Destined for an Early Grave.
In this story, the fourth novel in the Night Huntress series, Cat has begun to dream of a mysterious vampire named Gregor. She finds out that Gregor is known as the Dreamsnatcher, possessing the ability to kidnap people in their dreams. Gregor claims to be married to Cat, according to vampire law. He spent a month with her when she was sixteen, and according to some witnesses he was able to marry her, right before he was imprisoned for his misbehavior. The kicker is, Cat can't remember any of it, because her memory was tampered with. One way or another, Gregor's pursuit of Cat puts her relationship with Bones on the rocks, and all of her friends' lives in jeopardy.
I know the plot sounds...stupid, and yes, I'll get to criticizing it in a minute. But it does one thing really well: It creates and brings to light all of the internal conflict between Cat and Bones. It forces them to fight, break up, and eventually figure out why they love each other all over again. Frost builds all that turmoil up so effectively that I felt like I was living through a break up in real time. They went from characters that I like and respect, to people who's heads I wanted to knock together. It takes talent to get readers that emotionally invested in a story, kudos to Frost.
World building happens in this book--some of the existing ideas are expanded on, new concepts are introduced, and all without bogging the book down or jumping the shark. The overarching plot (namely Cat's) actually moves forward. There's real character development, and real relationship development. These are all great things, and all things that are really hard to do once you get 4 or 5 books deep into a series.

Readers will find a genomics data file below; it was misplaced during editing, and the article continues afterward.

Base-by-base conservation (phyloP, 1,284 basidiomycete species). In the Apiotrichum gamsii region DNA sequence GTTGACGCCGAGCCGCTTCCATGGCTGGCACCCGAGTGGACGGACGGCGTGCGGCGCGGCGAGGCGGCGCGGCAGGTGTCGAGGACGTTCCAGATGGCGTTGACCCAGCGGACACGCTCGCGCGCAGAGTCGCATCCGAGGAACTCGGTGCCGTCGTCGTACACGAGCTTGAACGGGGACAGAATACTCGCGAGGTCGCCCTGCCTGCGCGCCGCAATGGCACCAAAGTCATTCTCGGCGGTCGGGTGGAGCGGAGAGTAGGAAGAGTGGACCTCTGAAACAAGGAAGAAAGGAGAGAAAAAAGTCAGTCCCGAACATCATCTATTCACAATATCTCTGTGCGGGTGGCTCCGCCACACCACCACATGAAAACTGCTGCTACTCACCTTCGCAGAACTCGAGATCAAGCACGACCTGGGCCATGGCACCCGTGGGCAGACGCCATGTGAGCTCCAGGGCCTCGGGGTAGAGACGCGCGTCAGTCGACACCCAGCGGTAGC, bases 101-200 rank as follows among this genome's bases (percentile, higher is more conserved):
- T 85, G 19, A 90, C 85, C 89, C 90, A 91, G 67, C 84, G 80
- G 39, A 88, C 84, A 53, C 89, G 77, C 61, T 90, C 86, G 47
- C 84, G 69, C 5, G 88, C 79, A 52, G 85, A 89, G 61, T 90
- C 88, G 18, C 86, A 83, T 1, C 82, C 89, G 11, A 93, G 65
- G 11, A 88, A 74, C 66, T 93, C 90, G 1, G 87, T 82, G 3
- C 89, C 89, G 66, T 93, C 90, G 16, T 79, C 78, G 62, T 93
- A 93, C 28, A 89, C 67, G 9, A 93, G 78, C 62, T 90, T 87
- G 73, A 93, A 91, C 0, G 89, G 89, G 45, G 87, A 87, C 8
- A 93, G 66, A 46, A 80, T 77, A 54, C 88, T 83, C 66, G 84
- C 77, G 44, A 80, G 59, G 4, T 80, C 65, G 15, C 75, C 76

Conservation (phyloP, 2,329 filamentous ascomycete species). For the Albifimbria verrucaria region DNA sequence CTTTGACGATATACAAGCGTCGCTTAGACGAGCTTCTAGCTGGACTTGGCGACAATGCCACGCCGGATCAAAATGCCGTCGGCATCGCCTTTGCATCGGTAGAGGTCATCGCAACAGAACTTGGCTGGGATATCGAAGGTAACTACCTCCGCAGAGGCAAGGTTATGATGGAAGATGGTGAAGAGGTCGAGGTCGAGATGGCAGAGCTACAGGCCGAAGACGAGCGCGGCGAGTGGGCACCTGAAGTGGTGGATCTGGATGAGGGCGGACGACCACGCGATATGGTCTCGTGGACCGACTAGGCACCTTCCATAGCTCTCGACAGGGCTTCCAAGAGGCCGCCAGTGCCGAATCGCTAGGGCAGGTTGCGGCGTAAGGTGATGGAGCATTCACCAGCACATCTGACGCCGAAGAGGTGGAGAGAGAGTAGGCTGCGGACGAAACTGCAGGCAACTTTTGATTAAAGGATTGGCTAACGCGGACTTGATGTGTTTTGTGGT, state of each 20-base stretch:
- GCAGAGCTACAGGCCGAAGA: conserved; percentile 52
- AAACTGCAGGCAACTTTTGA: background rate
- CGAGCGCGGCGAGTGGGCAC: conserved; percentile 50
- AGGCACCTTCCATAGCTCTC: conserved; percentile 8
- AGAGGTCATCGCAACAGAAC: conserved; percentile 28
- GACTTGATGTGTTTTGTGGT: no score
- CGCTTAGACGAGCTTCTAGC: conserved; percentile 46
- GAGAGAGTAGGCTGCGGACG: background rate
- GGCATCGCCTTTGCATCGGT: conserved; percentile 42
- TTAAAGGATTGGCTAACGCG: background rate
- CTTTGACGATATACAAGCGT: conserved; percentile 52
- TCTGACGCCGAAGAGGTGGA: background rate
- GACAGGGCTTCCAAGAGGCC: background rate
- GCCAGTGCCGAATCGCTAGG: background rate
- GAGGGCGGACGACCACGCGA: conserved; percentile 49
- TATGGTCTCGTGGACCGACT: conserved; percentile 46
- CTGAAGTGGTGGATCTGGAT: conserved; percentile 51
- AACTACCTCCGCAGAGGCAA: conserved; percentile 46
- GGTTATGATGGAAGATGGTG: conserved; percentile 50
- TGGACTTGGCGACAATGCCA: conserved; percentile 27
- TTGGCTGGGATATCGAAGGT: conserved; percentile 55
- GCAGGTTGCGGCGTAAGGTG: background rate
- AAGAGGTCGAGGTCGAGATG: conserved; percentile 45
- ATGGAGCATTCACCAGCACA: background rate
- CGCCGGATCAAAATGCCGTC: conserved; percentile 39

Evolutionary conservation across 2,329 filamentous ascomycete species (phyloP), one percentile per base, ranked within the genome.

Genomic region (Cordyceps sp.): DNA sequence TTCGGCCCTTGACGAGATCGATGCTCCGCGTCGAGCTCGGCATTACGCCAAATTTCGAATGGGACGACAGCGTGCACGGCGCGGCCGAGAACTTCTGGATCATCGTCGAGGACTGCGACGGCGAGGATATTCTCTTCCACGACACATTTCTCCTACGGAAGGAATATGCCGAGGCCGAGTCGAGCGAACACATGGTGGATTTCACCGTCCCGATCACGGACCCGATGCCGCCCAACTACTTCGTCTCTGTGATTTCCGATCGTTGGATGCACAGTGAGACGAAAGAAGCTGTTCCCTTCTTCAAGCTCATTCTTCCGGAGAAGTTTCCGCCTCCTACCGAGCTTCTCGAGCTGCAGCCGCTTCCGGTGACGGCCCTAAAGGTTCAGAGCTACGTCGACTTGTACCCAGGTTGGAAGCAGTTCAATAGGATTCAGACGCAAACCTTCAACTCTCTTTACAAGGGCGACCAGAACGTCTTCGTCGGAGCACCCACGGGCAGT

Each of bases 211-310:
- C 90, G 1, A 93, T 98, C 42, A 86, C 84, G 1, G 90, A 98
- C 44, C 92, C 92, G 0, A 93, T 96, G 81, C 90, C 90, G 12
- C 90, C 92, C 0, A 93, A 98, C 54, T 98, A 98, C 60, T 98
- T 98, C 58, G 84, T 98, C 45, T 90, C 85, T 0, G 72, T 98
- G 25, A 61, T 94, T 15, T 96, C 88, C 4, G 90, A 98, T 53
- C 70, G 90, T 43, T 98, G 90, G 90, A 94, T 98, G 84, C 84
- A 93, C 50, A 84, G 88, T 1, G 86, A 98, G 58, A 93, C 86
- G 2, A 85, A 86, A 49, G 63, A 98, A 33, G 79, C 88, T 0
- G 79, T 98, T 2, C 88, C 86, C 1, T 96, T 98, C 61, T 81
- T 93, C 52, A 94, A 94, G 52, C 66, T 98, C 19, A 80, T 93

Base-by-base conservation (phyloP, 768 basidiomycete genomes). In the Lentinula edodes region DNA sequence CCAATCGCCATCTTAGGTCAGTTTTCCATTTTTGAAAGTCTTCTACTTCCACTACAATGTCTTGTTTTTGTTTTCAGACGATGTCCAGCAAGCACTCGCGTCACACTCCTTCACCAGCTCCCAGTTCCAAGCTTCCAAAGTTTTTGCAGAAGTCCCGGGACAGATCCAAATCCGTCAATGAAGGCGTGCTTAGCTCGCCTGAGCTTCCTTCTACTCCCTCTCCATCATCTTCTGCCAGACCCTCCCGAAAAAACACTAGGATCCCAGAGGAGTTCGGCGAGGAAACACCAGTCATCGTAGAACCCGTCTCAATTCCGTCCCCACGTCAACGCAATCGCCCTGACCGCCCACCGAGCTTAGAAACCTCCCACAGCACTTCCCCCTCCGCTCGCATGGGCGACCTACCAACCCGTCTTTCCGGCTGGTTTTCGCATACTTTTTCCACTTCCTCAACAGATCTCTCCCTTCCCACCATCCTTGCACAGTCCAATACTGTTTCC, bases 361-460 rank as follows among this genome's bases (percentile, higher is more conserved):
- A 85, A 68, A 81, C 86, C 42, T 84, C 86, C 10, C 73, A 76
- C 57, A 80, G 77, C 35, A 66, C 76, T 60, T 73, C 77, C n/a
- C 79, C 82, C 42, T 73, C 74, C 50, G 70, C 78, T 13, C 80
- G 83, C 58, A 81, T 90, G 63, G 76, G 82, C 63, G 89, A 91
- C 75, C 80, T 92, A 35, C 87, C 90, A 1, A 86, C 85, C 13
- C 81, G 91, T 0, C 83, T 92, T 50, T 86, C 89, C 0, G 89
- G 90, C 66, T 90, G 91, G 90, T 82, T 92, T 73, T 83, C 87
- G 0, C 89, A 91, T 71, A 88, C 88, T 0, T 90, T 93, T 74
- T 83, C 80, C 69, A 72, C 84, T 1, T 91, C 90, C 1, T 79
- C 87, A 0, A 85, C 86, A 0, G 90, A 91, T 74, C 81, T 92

Retconning: It's not always bad, and sometimes it might even be necessary, but overall it's something authors should really avoid doing. One of two things lead to the awkward clunker of a plot device that is "Gregor the Dreamsnatcher". Either the author planned this all along, but failed to foreshadow it so that her readers wouldn't be blind-sided by it, or she made it all up on the spot while writing book 4. Either way, I'm inclined to be annoyed by it because it feels contrived. It creates this great conflict, and it leads to a lot of emotional development for Cat, but it also creates plot holes and weakens Cat's back-story. Couldn't Frost find another way to build the same kind of conflict?
The characters' actions are maddening. Cat has a chance to kill Gregor fairly early on, and her reasons for not taking it are beyond weak. I guess there would have been consequences for his death, but there were huge consequences for letting him live anyway, so she gained nothing. As her primary reason for mercy, she sites residual feelings for him from when she was sixteen. I just don't buy that line of reasoning--he was a manipulative vampire that she knew for a month and had a crush on. Stack that against her bond with Bones and it should be no contest. This was the one time when I really felt like she was betraying Bones, and it honestly damaged my opinion of her. Bones proceeds to make some equally asshole-ish calls, so it evens out in the end. Like I said, I wanted to knock their heads together.
Overall, it was a hell of a book. I was grinding my teeth in frustration throughout most of the middle, so I can't say it was a pleasant reading experience. But again, any emotional reaction is better than none. Obviously, if you're reading the whole series, you'll have to read this one eventually. I don't think you'll be too disappointed, but I wouldn't call this a high point in the series. 3 stars.